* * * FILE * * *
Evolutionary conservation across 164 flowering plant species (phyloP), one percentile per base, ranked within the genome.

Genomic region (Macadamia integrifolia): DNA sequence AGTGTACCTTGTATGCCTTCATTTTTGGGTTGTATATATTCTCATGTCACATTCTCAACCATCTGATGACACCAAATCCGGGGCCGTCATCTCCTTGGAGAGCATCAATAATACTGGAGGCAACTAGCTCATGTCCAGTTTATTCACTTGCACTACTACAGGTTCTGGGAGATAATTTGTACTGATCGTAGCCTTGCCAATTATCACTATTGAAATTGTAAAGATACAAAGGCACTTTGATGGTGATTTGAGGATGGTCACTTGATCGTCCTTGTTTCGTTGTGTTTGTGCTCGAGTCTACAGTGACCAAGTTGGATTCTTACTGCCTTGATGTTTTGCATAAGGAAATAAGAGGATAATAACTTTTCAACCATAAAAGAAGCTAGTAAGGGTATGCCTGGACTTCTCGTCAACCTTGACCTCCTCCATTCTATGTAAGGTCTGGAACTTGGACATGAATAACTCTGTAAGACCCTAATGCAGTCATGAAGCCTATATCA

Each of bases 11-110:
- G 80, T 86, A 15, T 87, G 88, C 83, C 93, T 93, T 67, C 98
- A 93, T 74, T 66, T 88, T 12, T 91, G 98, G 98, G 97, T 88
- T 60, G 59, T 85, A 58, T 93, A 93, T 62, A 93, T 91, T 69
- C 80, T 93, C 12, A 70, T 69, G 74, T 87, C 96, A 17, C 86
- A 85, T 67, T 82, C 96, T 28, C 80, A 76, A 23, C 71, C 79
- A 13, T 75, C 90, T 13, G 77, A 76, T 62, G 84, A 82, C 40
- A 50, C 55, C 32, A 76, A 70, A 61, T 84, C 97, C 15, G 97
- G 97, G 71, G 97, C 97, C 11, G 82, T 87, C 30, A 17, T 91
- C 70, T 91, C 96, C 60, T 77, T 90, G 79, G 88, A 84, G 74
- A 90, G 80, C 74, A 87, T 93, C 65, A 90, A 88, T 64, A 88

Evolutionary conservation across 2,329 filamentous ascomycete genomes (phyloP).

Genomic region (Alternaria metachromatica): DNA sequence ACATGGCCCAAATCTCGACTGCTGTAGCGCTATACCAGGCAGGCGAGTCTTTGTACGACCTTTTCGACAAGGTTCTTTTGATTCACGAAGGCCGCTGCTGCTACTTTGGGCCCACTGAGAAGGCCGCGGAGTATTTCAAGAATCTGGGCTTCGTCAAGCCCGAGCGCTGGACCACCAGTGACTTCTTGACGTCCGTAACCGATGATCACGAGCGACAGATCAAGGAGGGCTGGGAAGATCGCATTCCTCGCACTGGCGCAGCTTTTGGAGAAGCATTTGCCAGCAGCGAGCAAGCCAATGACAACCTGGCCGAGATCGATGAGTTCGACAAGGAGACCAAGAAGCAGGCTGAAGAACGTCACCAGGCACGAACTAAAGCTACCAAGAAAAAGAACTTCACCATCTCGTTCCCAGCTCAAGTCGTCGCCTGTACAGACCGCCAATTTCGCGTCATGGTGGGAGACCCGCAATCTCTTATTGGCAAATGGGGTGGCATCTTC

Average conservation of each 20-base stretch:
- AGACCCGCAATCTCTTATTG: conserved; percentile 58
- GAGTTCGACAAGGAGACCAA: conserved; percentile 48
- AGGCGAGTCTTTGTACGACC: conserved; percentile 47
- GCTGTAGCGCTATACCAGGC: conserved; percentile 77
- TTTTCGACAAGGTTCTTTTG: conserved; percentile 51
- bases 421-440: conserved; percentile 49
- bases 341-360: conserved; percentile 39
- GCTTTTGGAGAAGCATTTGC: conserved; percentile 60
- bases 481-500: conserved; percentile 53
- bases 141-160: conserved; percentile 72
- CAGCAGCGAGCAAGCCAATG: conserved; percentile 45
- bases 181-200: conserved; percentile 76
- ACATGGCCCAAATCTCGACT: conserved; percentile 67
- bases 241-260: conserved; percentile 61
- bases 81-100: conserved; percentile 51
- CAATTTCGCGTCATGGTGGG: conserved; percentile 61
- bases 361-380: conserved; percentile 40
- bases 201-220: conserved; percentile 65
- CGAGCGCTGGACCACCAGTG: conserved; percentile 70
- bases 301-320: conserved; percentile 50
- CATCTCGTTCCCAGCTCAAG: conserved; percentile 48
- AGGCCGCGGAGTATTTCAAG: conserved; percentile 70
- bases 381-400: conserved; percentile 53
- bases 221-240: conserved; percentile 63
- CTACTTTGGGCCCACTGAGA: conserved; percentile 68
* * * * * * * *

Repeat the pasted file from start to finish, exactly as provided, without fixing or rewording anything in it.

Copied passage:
Evolutionary conservation across 164 flowering plant species (phyloP), one percentile per base, ranked within the genome.

Genomic region (Macadamia integrifolia): DNA sequence AGTGTACCTTGTATGCCTTCATTTTTGGGTTGTATATATTCTCATGTCACATTCTCAACCATCTGATGACACCAAATCCGGGGCCGTCATCTCCTTGGAGAGCATCAATAATACTGGAGGCAACTAGCTCATGTCCAGTTTATTCACTTGCACTACTACAGGTTCTGGGAGATAATTTGTACTGATCGTAGCCTTGCCAATTATCACTATTGAAATTGTAAAGATACAAAGGCACTTTGATGGTGATTTGAGGATGGTCACTTGATCGTCCTTGTTTCGTTGTGTTTGTGCTCGAGTCTACAGTGACCAAGTTGGATTCTTACTGCCTTGATGTTTTGCATAAGGAAATAAGAGGATAATAACTTTTCAACCATAAAAGAAGCTAGTAAGGGTATGCCTGGACTTCTCGTCAACCTTGACCTCCTCCATTCTATGTAAGGTCTGGAACTTGGACATGAATAACTCTGTAAGACCCTAATGCAGTCATGAAGCCTATATCA

Each of bases 11-110:
- G 80, T 86, A 15, T 87, G 88, C 83, C 93, T 93, T 67, C 98
- A 93, T 74, T 66, T 88, T 12, T 91, G 98, G 98, G 97, T 88
- T 60, G 59, T 85, A 58, T 93, A 93, T 62, A 93, T 91, T 69
- C 80, T 93, C 12, A 70, T 69, G 74, T 87, C 96, A 17, C 86
- A 85, T 67, T 82, C 96, T 28, C 80, A 76, A 23, C 71, C 79
- A 13, T 75, C 90, T 13, G 77, A 76, T 62, G 84, A 82, C 40
- A 50, C 55, C 32, A 76, A 70, A 61, T 84, C 97, C 15, G 97
- G 97, G 71, G 97, C 97, C 11, G 82, T 87, C 30, A 17, T 91
- C 70, T 91, C 96, C 60, T 77, T 90, G 79, G 88, A 84, G 74
- A 90, G 80, C 74, A 87, T 93, C 65, A 90, A 88, T 64, A 88

Evolutionary conservation across 2,329 filamentous ascomycete genomes (phyloP).

Genomic region (Alternaria metachromatica): DNA sequence ACATGGCCCAAATCTCGACTGCTGTAGCGCTATACCAGGCAGGCGAGTCTTTGTACGACCTTTTCGACAAGGTTCTTTTGATTCACGAAGGCCGCTGCTGCTACTTTGGGCCCACTGAGAAGGCCGCGGAGTATTTCAAGAATCTGGGCTTCGTCAAGCCCGAGCGCTGGACCACCAGTGACTTCTTGACGTCCGTAACCGATGATCACGAGCGACAGATCAAGGAGGGCTGGGAAGATCGCATTCCTCGCACTGGCGCAGCTTTTGGAGAAGCATTTGCCAGCAGCGAGCAAGCCAATGACAACCTGGCCGAGATCGATGAGTTCGACAAGGAGACCAAGAAGCAGGCTGAAGAACGTCACCAGGCACGAACTAAAGCTACCAAGAAAAAGAACTTCACCATCTCGTTCCCAGCTCAAGTCGTCGCCTGTACAGACCGCCAATTTCGCGTCATGGTGGGAGACCCGCAATCTCTTATTGGCAAATGGGGTGGCATCTTC

Average conservation of each 20-base stretch:
- AGACCCGCAATCTCTTATTG: conserved; percentile 58
- GAGTTCGACAAGGAGACCAA: conserved; percentile 48
- AGGCGAGTCTTTGTACGACC: conserved; percentile 47
- GCTGTAGCGCTATACCAGGC: conserved; percentile 77
- TTTTCGACAAGGTTCTTTTG: conserved; percentile 51
- bases 421-440: conserved; percentile 49
- bases 341-360: conserved; percentile 39
- GCTTTTGGAGAAGCATTTGC: conserved; percentile 60
- bases 481-500: conserved; percentile 53
- bases 141-160: conserved; percentile 72
- CAGCAGCGAGCAAGCCAATG: conserved; percentile 45
- bases 181-200: conserved; percentile 76
- ACATGGCCCAAATCTCGACT: conserved; percentile 67
- bases 241-260: conserved; percentile 61
- bases 81-100: conserved; percentile 51
- CAATTTCGCGTCATGGTGGG: conserved; percentile 61
- bases 361-380: conserved; percentile 40
- bases 201-220: conserved; percentile 65
- CGAGCGCTGGACCACCAGTG: conserved; percentile 70
- bases 301-320: conserved; percentile 50
- CATCTCGTTCCCAGCTCAAG: conserved; percentile 48
- AGGCCGCGGAGTATTTCAAG: conserved; percentile 70
- bases 381-400: conserved; percentile 53
- bases 221-240: conserved; percentile 63
- CTACTTTGGGCCCACTGAGA: conserved; percentile 68